Former CFO returns to Huttig
The distributor names Philip Keipp as senior financial consultant.
St. Louis-based Huttig Building Products, one of the nation’s largest wholesale distributors of millwork and specialty building products, on Monday announced that Philip Keipp has rejoined the company as a senior financial consultant.
Keipp previously served as vice president and CFO for Huttig from July 2009 through June 2015.
“I am pleased to announce that we have retained Phil as a senior financial consultant,” said Jon Vrabely, Huttig’s president and CEO. “Phil’s experience and knowledge of our business will provide immediate value as we continue to execute our strategic initiatives.”
Huttig, now in its 134th year of business, distributes its products through 27 distribution centers serving 41 states. Huttig’s wholesale distribution centers sell principally to building materials dealers, national buying groups, home centers and industrial users.
In January of this year, the company announced Oscar Martinez was out as CFO.
In its most recent quarter, Huttig reported a 13% sales gain and a narrowing net loss of $500,000.
True Value’s first 100 Days
CEO John Hartmann says the company is ‘off and running.’
Chicago — July 29 marks the 100th day since True Value’s members voted in favor of the ACON Investment deal that converted the company from a co-op to a no-stock-required hardware distributor. As part of the deal, True Value members kept 30% of the company, and received payouts totaling some $230 million.
True Value CEO John Hartmann pointed to a number of achievements in the first 100 days of the new deal. Topping them off was the return of equity to the dealers.
“Almost a quarter of a billion dollars have flowed back to dealers in the last 100 days,” he told HBSDealer in an interview at True Value headquarters in Chicago. “We’re still in the early days, and we’re seeing a lot of that money reinvested in retailers’ business,” including in the form of new branch locations, paint programs and inventory purchases.
During the first 100 days, a number of boxes have been checked:
- True Value delivered $210 million in capital to shareholders within three weeks of the close;
- The company mailed patronage dividend checks in late July, a month ahead of schedule;
- The company sold more Customized True Blue assortments in the last 90 days than were sold at the previous market; and
- In the first half of 2018, 69 new customers have come on board, with the vast majority post transaction. That figure is well above the 19 new members who came on in the first half of each of the two prior years.
Of those roughly 70 new customers, a third of them are going to fly the True Value flag,” he said. “So, we are off and running.”
There’s no surprise, he added, that some of the ambiguity and uncertainty during the transitional period from co-op to distributor resulted in lost business. Some customers were unsettled by the rumors, he said. But since the members voted 84% in favor of the deal, new business has more than made up for the lost time.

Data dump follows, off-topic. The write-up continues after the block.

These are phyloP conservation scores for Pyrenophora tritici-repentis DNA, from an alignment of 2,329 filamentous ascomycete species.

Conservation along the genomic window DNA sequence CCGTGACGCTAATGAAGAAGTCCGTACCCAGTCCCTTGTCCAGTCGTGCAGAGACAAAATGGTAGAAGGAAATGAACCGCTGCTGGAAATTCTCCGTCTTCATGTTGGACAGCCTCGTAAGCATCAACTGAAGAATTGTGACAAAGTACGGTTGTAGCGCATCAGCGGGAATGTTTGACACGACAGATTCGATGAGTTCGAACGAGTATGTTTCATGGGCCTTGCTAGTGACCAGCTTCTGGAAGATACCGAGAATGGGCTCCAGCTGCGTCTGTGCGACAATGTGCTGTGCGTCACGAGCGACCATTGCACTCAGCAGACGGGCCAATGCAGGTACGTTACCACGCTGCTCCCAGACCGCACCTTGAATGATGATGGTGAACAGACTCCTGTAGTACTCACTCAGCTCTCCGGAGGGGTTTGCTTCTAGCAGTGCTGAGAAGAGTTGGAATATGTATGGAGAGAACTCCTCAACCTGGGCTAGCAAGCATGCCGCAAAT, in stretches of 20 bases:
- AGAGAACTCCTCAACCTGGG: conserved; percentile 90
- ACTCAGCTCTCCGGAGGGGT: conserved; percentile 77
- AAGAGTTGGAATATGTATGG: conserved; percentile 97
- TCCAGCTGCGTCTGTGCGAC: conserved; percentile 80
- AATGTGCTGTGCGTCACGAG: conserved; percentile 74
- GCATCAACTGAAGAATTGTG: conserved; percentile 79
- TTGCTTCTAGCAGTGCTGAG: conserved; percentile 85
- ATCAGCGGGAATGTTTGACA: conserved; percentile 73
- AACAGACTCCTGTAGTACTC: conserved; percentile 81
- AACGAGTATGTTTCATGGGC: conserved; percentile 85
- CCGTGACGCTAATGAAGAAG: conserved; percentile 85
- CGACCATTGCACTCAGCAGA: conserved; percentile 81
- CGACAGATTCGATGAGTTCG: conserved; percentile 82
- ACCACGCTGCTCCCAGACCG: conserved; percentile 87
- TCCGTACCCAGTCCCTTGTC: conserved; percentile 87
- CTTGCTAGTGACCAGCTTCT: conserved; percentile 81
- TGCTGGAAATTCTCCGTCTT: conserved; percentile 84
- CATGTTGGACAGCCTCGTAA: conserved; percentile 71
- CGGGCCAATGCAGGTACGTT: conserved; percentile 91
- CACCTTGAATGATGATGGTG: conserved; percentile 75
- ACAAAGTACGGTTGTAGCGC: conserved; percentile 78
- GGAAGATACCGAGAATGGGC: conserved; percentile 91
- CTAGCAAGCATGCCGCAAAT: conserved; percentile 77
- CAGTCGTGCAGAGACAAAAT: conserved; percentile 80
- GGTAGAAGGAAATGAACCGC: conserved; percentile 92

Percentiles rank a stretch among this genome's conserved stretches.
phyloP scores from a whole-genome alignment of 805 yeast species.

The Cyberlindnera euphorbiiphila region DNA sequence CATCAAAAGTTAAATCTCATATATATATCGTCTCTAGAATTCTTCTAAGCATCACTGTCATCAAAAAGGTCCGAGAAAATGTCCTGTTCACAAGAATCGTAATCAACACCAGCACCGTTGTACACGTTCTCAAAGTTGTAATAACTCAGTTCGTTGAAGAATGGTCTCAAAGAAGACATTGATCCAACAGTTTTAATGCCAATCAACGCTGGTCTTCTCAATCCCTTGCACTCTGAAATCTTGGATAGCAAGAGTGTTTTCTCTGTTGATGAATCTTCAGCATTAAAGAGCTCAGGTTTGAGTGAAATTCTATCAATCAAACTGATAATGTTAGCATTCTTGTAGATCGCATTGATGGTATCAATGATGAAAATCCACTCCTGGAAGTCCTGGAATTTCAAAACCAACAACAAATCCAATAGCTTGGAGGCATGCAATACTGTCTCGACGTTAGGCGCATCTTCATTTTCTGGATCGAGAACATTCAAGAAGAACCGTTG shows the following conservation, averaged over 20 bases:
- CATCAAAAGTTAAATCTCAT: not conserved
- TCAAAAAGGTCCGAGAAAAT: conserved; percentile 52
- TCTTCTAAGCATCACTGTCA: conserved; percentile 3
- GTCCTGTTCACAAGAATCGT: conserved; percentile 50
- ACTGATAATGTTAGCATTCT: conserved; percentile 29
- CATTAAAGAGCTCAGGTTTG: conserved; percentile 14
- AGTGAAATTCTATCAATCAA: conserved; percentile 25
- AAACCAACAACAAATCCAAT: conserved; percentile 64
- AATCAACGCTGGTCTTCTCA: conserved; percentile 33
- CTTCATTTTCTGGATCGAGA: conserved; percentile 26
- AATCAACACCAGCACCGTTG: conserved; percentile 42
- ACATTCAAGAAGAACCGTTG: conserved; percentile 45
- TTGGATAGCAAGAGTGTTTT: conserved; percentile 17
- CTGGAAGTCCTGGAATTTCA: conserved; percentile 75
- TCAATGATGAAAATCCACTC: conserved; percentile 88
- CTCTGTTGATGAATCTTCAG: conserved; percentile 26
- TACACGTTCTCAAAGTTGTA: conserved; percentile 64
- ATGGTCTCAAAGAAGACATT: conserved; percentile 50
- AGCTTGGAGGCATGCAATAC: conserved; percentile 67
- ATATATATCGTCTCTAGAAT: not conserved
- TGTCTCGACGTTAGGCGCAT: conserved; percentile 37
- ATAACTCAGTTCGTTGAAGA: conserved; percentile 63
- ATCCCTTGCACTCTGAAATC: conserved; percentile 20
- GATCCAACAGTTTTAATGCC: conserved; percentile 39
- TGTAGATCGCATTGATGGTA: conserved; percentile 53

Meanwhile, Hartmann remains bullish on the growth opportunities of the independent retailer who invests in their business and maintains a relevant offering of products and services. “I believe firmly in the capability of our independent retailers to continue to innovate and adjust as they have for decades and generations,” he said. “Amazon isn’t the first challenge for these guys.”
Neither is the big box. And True Value has seen countless examples or dealers of all stripes who continue to thrive in the shadows of Home Depot, Lowe’s and Menards.
Hartmann elaborated on the strength of the independent. “It’s the differentiated service model. Whether it’s a professional contractor-based model, or a core hardware store, the successful independent typically (though not always) operates out of a smaller format; they are embedded in the community, they know their customers. They offer quick in and out. And they not only have the products that customers need, they have the knowledge and ability to explain to customers how to use them.
“Those attributes can’t be duplicated by a drone,” he said.
Looking ahead, Hartmann said he can’t wait for the company’s first post-deal market – the True Value Reunions in Denver in late September. “I’m fired up about Denver,” he said. “Our message will be: ‘Here we are, nothing’s changed. And you’ll see the same passion for the independent retailer.”
And looking back at the first 100 days since the transaction, Hartmann’s assessment is one of business as usual, and business fuel-injected with previously untapped equity for True Value dealers.
“We have met every commitment that we made to our shareholders and members of the cooperative. Our premise was to continue to constantly serve our existing customers while we get stronger as a whole company by adding new customers. And we are just keeping our mouth shut and doing exactly what we said we were going to do.”
BlueLinx opens a new chapter
With a blockbuster merger settling into shape, CEO Mitch Lewis sat down with HBSDealer.
Atlanta-based BlueLinx Holdings makes its living by moving bulky building materials across long distances. It knows logistics. It knows building products. It knows trucking. And these days for Mitch Lewis, the CEO who orchestrated the acquisition of Cedar Creek to create one of the largest wholesale distributors of LBM products in the industry, there’s another skill that’s been elevated to mission critical.